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Research Project: Managing Insects in the Corn Agro-Ecosystem

Location: Corn Insects and Crop Genetics Research

Title: Performance of early instar monarch butterflies (Danaus plexippus L.) on nine milkweed species native to Iowa

Author
item Pocius, Victoria - Iowa State University
item Debinski, Diane - Iowa State University
item Bidne, Keith
item Hellmich, Richard
item Hunter, Frances - Iowa State University

Submitted to: Journal of Lepidopterists Society
Publication Type: Peer Reviewed Journal
Publication Acceptance Date: 3/3/2017
Publication Date: 9/7/2017
Citation: Pocius, V.M., Debinski, D.M., Bidne, K.G., Hellmich II, R.L., Hunter, F.K. 2017. Performance of early instar monarch butterflies (Danaus plexippus L.) on nine milkweed species native to Iowa. Journal of Lepidopterists Society. 71(3):153-161. https://doi.org/10.18473/lepi.71i3.a5.
DOI: https://doi.org/10.18473/lepi.71i3.a5

Interpretive Summary: The population of monarch butterflies east of the Rocky Mountains has experienced a significant decline over the past two decades due to many factors including loss of habitat. Thus, habitat restoration within the summer breeding range is crucial to boost population numbers. Monarch butterfly caterpillars (or larvae) use milkweeds as their only host plant. However, larval preferences among milkweed species are not well documented. We examined larval survival and feeding on nine milkweed species native to Iowa, because this region is a conservation priority area within the summer breeding range. Our goal was to compare how monarch larvae would survive and grow on nine different milkweed species with overlapping ranges. Species examined included Asclepias exaltata (Poke Milkweed), A. hirtella (Tall Green Milkweed), A. incarnata (Swamp Milkweed), A. speciosa (Showy Milkweed), A. sullivantii (Prairie Milkweed), A. syriaca (Common Milkweed), A. tuberosa (Butterfly Milkweed), A. verticillata (Whorled Milkweed), and C. laeve (Honeyvine Milkweed). In laboratory and greenhouse experiments, larval survival on all nine milkweed species did not differ. Larvae that fed on C. laeve plants were an instar behind larvae that fed on any other species, while larvae that fed on A. verticillata weighed more than larvae that fed on any other species. Our results show that all nine milkweed species are suitable hosts for monarch larvae. Thus, restoration efforts including a diversity of milkweed species could benefit monarchs in their summer range. This information is useful to all groups interested in restoring habitat for monarch butterflies.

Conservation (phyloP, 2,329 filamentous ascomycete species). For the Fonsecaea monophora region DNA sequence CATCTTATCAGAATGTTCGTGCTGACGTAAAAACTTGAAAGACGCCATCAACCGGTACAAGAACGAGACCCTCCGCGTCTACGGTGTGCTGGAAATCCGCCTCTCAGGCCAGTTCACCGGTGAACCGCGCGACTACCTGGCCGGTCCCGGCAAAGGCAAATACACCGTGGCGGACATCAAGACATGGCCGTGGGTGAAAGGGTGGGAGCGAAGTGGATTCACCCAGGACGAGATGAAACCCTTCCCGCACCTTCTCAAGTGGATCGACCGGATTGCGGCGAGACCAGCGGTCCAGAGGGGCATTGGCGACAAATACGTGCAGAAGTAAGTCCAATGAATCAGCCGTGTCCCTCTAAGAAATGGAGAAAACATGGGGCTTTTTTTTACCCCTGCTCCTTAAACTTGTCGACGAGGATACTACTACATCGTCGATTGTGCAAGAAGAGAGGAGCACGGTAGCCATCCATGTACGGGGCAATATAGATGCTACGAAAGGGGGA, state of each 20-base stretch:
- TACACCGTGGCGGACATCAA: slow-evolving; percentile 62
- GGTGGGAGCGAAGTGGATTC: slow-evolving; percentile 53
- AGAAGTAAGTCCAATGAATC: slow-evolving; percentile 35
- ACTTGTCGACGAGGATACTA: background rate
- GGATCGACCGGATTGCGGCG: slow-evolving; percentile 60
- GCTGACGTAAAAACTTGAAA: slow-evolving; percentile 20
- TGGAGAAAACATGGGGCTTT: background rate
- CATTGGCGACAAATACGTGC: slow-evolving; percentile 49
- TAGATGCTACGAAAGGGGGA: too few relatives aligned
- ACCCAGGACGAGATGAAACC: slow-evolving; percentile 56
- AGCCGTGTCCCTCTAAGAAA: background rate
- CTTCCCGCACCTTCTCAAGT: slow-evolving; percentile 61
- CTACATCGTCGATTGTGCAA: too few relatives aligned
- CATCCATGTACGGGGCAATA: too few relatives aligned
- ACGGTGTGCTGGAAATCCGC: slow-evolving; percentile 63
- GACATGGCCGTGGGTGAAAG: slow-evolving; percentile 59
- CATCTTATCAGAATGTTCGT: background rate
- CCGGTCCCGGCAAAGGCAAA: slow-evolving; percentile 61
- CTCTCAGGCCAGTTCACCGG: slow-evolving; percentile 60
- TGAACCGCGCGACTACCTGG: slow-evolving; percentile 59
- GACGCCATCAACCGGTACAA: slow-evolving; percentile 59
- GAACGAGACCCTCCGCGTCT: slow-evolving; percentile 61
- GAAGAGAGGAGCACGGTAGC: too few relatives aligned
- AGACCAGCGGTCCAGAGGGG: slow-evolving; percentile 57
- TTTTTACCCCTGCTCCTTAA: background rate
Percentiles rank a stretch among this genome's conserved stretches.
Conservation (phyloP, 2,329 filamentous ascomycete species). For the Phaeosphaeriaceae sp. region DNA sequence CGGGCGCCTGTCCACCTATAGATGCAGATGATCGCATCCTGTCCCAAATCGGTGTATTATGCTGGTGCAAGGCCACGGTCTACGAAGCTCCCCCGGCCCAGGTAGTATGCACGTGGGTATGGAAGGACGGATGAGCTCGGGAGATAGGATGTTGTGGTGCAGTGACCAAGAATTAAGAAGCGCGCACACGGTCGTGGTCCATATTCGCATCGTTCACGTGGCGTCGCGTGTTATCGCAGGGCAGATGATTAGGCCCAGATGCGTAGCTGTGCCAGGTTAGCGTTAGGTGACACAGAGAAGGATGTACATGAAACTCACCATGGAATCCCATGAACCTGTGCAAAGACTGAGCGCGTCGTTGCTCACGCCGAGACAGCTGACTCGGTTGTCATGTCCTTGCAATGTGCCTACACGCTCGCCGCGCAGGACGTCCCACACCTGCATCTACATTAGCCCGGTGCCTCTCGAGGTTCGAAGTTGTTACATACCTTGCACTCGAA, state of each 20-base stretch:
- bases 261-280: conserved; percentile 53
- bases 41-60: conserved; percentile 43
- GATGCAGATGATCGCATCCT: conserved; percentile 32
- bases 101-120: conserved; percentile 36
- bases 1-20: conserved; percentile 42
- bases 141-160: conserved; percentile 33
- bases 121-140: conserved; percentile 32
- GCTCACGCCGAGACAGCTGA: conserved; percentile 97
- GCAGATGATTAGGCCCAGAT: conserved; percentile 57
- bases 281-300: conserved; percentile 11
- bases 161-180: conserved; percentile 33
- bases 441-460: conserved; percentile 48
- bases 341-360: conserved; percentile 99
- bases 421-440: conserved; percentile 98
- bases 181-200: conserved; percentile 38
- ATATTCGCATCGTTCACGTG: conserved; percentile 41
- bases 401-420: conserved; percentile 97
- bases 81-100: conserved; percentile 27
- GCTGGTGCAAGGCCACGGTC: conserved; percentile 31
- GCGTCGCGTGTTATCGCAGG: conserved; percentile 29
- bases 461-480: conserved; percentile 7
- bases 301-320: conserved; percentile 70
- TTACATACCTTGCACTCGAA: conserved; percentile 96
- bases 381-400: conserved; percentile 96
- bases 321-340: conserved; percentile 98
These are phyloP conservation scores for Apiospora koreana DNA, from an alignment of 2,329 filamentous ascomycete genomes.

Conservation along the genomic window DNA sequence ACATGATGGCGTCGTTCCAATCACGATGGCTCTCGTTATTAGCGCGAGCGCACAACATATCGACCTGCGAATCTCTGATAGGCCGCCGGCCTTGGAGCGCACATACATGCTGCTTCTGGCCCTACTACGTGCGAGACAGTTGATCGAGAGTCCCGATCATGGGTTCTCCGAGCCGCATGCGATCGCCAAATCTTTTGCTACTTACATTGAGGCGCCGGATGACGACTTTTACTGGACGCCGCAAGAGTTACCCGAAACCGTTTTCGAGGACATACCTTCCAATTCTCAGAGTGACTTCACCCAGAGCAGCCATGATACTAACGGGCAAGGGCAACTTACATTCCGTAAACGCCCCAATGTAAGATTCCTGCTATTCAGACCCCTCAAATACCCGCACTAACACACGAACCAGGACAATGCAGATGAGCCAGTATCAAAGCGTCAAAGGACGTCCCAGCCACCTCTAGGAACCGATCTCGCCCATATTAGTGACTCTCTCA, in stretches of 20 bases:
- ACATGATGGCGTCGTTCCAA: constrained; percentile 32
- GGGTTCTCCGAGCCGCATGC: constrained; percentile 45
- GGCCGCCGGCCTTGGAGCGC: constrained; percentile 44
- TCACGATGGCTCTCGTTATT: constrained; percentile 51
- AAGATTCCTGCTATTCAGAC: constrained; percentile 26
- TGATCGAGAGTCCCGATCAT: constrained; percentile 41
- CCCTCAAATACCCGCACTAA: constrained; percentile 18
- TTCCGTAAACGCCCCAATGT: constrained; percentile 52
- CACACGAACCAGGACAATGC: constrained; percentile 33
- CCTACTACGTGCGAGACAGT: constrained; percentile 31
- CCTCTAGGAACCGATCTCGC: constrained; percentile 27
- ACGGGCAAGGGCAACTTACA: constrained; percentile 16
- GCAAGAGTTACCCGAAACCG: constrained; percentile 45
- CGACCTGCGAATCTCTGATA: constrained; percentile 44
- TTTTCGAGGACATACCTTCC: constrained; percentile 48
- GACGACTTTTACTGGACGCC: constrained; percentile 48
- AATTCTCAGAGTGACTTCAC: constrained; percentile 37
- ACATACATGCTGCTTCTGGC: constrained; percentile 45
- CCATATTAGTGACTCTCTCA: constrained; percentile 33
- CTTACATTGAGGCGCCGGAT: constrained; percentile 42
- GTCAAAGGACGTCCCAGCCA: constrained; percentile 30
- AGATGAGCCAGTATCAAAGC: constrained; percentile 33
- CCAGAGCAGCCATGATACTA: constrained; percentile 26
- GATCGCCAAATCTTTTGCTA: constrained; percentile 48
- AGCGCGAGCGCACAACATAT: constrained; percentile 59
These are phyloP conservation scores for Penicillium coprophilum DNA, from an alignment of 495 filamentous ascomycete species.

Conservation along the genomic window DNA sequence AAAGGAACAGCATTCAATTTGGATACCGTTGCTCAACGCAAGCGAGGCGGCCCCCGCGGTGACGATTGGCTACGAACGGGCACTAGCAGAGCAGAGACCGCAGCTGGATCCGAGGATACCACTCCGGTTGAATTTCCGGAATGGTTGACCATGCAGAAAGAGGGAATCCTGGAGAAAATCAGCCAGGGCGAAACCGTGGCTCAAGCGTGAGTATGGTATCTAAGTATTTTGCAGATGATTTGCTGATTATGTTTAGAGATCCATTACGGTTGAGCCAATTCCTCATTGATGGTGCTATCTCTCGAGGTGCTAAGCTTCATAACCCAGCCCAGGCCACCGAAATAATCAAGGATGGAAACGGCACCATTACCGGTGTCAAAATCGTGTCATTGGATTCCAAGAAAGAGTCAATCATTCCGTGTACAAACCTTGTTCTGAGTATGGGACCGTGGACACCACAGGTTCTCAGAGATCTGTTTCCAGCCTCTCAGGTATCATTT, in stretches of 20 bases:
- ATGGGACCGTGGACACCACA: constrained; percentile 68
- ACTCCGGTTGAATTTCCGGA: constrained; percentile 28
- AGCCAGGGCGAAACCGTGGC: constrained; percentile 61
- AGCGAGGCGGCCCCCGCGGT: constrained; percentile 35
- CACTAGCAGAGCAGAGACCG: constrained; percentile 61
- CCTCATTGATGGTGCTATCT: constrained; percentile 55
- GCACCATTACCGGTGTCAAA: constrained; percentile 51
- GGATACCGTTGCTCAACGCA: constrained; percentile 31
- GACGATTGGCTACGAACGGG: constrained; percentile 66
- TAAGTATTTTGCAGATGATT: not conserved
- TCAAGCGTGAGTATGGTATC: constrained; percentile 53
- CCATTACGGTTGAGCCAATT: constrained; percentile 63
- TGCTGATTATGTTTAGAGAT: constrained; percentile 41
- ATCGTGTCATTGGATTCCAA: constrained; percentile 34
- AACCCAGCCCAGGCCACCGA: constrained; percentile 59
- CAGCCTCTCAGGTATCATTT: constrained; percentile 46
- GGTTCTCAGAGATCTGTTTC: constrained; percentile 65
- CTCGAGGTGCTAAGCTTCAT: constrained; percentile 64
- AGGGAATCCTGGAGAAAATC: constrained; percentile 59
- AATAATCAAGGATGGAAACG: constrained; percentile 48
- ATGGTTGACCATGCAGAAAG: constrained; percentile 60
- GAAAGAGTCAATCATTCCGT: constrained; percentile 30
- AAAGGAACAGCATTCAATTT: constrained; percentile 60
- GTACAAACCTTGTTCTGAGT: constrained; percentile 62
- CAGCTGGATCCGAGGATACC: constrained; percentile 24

Technical Abstract: Over the past two decades, the population of monarch butterflies east of the Rocky Mountains has experienced a significant decline. Habitat restoration within the summer breeding range is crucial to boost population numbers. Monarch butterfly larvae use milkweeds as their only host plant. However, larval preferences among milkweed species are not well documented. We examined larval survival and feeding on nine milkweed species native to Iowa, because this region is a conservation priority area within the summer breeding range. Our goal was to compare how monarch larvae would survive and grow on nine different milkweed species with overlapping ranges. Species examined included Asclepias exaltata (Poke Milkweed), A. hirtella (Tall Green Milkweed), A. incarnata (Swamp Milkweed), A. speciosa (Showy Milkweed), A. sullivantii (Prairie Milkweed), A. syriaca (Common Milkweed), A. tuberosa (Butterfly Milkweed), A. verticillata (Whorled Milkweed), and C. laeve (Honeyvine Milkweed). In laboratory and greenhouse experiments, larval survival on all nine milkweed species did not differ. Larvae that fed on C. laeve plants were an instar behind larvae that fed on any other species, while larvae that fed on A. verticillata weighed more than larvae that fed on any other species. Our results show that all nine milkweed species are suitable hosts for monarch larvae. Thus, restoration efforts including a diversity of milkweed species could benefit monarchs in their summer range.